Brief History of Microsoft’s Disconnected Technology Strategies – circa 2005

Copyright (c) 2022-2023 Michael Herman (Alberta, Canada) – Creative Commons Attribution-ShareAlike 4.0 International Public License
https://creativecommons.org/licenses/by-sa/4.0/legalcode

Office conference wrapup
https://jonudell.net/udell/2005-02-04-office-conference-wrapup.html

Herman: It’s nice to see Microsoft consolidating around a smaller set of core technologies, but when it comes to electronic forms, Word and Excel have their own point solutions, Outlook has its own point solution, InfoPath has its own point solution, Access has its own point solution. In the developer platform you have ASP.NET and WebForms. We’re constantly in the situation where we’re trying to guess which ones are strategic. Can you give us some insight?

Why does Microsoft have so many eforms technologies? …which ones are strategic? Billg and StevenSi offer some answers
https://web.archive.org/web/20051216034728/http://dotnetjunkies.com:80/WebLog/mwherman2000/archive/2005/02/14/54401.aspx

AUDIENCE QUESTION: Michael Herman, from Parallelspace Corporation. It’s nice to see Microsoft consolidating around a smaller set of core technologies. But, when it comes to electronic forms, Word and Excel have their own point solution. Outlook has its own point solution. InfoPath has its own point solution. Access has its own point solution. In the developer platform, you have ASP.NET and WinForms. We’re constantly in a situation we’re trying to guess which ones are strategic. Can you give us some insight?

Microsoft’s varied collaboraboration platform strategies: More comments from Billg and StevenSi
https://web.archive.org/web/20060903014934/http://www.dotnetjunkies.com:80/WebLog/mwherman2000/archive/2005/02/14/54405.aspx

A question from Mark Moore (formerly of KPMG and an early SPS 2001 adopter)…

AUDIENCE QUESTION: A number of us have been on the collaboration path with Microsoft for a long time starting with Outlook and Exchange. A couple of us probably remember a team productivity update. Then SharePoint 2001, SharePoint 2003, Digital Dashboard was in there. In going from point- milestone to milestone on this path, there hasn’t been a lot to leverage moving from one point to the other. Today, in the Whidbey talk I was gratified to hear that the Whidbey Web Parts were going to be backward compatible. I’m hoping that you can assure us that those of us who have been on the path with you for a while, that this cycle of creative destruction is coming to an end.

PDC 05: Are the PDC silos going to present a disconnected view of the Microsoft developer platform?
https://web.archive.org/web/20060211002512/http://dotnetjunkies.com:80/WebLog/mwherman2000/archive/2005/07/14/131275.aspx

For example, in the description for sesssion “Choosing the Right Presentation Technology: Avalon, Windows Forms, ASP.NET, IE, and More”, there is no mention of InfoPath “12” and the forms server demonstrated at TechEd 2005.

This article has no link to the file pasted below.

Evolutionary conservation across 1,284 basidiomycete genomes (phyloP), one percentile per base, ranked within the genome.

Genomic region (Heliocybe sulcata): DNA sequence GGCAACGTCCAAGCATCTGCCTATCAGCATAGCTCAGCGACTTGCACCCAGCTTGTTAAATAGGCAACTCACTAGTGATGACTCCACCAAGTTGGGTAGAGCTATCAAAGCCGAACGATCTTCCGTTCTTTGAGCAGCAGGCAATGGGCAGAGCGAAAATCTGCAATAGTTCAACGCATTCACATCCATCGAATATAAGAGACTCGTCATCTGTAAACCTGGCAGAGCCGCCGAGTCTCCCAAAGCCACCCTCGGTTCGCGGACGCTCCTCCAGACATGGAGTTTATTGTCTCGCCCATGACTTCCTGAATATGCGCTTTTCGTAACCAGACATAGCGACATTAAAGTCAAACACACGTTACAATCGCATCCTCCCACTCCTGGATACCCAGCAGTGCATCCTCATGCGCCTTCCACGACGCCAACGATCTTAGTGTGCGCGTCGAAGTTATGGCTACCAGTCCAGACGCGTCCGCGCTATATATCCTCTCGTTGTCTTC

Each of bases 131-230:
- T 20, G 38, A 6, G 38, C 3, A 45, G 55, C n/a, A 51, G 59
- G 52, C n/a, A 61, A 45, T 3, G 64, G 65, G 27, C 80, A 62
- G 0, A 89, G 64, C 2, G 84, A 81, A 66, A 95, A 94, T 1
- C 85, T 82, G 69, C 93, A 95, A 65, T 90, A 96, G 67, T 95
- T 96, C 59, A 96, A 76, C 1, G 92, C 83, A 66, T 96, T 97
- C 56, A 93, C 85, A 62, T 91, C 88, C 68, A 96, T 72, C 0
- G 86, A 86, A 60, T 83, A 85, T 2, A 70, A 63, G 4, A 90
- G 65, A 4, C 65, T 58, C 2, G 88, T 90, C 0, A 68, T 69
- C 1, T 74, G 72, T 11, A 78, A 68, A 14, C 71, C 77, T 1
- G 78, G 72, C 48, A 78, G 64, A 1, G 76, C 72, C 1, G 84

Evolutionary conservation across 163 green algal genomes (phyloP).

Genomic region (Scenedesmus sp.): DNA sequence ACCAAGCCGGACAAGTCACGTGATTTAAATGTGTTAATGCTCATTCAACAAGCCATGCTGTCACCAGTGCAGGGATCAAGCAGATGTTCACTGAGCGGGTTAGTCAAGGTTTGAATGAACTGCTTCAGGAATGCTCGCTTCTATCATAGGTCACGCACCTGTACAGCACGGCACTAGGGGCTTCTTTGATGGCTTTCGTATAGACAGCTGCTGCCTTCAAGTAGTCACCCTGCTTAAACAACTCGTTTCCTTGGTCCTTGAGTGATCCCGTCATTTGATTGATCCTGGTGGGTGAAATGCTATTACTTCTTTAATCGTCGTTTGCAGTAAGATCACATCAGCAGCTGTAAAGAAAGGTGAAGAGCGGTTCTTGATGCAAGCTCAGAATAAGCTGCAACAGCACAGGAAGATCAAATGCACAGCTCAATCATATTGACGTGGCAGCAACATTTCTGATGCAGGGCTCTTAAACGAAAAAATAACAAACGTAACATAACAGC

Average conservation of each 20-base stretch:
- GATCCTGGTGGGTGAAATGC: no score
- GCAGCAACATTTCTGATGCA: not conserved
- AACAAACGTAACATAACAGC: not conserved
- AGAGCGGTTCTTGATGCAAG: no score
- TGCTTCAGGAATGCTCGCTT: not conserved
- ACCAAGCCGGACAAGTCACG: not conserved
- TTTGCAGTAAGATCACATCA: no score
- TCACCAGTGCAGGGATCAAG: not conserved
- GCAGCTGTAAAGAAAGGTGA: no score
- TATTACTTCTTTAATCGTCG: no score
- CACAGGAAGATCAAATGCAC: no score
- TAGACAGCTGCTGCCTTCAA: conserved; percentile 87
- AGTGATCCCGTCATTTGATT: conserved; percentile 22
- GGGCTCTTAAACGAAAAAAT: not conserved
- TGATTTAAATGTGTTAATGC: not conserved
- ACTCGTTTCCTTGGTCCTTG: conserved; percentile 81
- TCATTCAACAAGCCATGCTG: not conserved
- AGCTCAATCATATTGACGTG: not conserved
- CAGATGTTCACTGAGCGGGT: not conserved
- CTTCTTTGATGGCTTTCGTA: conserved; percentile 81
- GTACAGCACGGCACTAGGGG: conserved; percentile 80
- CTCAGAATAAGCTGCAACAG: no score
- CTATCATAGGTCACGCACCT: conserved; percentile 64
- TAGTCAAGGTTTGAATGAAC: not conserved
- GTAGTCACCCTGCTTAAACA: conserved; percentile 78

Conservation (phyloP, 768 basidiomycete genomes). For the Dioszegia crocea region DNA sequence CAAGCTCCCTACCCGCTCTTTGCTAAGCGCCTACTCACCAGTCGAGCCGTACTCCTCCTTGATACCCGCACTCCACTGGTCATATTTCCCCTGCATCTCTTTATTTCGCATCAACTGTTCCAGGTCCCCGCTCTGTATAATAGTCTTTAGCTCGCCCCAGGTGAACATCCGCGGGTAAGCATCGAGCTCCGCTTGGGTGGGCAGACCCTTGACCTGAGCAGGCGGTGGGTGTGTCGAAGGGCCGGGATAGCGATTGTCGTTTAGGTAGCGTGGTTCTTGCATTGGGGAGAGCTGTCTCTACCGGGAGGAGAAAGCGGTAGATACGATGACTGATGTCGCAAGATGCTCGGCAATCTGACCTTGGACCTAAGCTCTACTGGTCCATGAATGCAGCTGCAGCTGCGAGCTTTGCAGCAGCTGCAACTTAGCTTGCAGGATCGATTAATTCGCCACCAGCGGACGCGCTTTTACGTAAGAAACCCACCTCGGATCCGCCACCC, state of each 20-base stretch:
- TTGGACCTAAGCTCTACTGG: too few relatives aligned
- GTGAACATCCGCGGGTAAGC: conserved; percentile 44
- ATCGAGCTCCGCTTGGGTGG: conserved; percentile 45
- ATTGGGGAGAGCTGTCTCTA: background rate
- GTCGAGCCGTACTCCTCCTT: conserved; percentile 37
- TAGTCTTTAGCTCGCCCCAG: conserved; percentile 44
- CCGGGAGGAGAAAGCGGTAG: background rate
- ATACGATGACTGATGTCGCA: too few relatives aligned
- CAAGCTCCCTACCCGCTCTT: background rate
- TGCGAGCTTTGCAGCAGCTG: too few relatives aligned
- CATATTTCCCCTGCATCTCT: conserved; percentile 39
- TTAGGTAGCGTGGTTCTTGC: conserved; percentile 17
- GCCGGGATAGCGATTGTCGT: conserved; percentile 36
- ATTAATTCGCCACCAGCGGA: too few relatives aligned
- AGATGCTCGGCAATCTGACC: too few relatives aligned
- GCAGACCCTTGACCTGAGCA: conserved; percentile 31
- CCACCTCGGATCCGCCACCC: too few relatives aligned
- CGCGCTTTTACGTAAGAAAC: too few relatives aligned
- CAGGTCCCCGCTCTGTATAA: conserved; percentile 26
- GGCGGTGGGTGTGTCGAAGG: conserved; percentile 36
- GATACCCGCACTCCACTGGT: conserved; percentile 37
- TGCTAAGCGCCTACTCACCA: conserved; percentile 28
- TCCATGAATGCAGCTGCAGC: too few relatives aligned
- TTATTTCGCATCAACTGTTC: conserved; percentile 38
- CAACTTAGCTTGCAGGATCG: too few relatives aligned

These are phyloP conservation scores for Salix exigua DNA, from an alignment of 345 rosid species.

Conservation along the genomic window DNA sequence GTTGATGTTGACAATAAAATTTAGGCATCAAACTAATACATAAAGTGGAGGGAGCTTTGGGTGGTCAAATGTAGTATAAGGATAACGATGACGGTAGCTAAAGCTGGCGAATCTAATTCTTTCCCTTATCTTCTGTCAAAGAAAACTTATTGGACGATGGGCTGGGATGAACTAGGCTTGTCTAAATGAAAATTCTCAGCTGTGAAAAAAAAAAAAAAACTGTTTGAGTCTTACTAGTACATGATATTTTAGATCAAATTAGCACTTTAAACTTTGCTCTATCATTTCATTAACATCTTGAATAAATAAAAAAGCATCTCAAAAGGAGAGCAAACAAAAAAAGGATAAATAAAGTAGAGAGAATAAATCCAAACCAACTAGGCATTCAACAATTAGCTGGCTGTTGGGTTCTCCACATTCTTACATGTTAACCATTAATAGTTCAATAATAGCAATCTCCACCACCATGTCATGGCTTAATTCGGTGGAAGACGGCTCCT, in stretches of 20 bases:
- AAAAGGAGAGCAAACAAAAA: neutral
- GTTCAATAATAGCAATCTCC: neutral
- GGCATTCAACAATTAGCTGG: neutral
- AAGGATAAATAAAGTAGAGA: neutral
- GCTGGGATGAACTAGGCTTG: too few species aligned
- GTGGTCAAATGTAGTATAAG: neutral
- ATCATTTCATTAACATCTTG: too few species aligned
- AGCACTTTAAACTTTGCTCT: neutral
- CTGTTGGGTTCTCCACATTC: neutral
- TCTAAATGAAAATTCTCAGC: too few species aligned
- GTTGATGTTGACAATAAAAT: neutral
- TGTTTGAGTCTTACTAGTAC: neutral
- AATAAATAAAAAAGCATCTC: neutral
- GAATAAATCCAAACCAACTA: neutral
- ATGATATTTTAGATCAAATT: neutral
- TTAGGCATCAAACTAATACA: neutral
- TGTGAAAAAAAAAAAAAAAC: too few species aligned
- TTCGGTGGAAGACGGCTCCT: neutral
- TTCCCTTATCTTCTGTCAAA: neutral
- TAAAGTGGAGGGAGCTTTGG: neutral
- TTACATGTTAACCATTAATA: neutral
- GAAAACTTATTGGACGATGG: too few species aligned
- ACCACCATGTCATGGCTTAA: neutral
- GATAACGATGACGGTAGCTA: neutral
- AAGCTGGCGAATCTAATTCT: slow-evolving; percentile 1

I would encourage everyone attending this session to rate it a 1 of 5 if the new InfoPath forms and forms server is not included in the analysis.

Is Microsoft going to present an integrated view of the Microsoft platform or a disconnected one?

Is the PDC going to be one large Microsoft “technology fair” with no strategic intent other than giving each product group a venue to promote their own technology bits? …leaving developers to guess what is strategic and what is not. (50% probability)

Pre-blogging the PDC
https://jonudell.net/udell/2005-08-02-pre-blogging-the-pdc.html

As Microsoft gears up for its annual Professional Developers Conference, Michael Herman — CTO and founder of Parallelspace — is asking some probing questions about the agenda:

Is the PDC going to be one large Microsoft “technology fair” with no strategic intent other than giving each product group a venue to promote their own technology bits? …leaving developers to guess what is strategic and what is not. (50% probability) [Michael Herman: Are the PDC silos going to present a disconnected view of the Microsoft platform?]


Michael asked similar questions at the Office Developers Conference I attended in February. I transcribed one of them — about Microsoft’s hydra-headed electronic forms strategy — in this blog item. Michael blogged the same exchange, and he also zeroed in on another set of questions and answers about unified storage that I transcribed from the February conference.
These questions are interesting, but I find the process itself even more so. The PDC tends to be ahistorical, focusing on futures more than follow-through. In the hallways you see attendees reading the entrails and trying to divine which futures will be strategic, at a level more granular than the grand themes: Windows, NT, Win95, the Internet, tablet PC, .NET, Hailstorm, WinFX.

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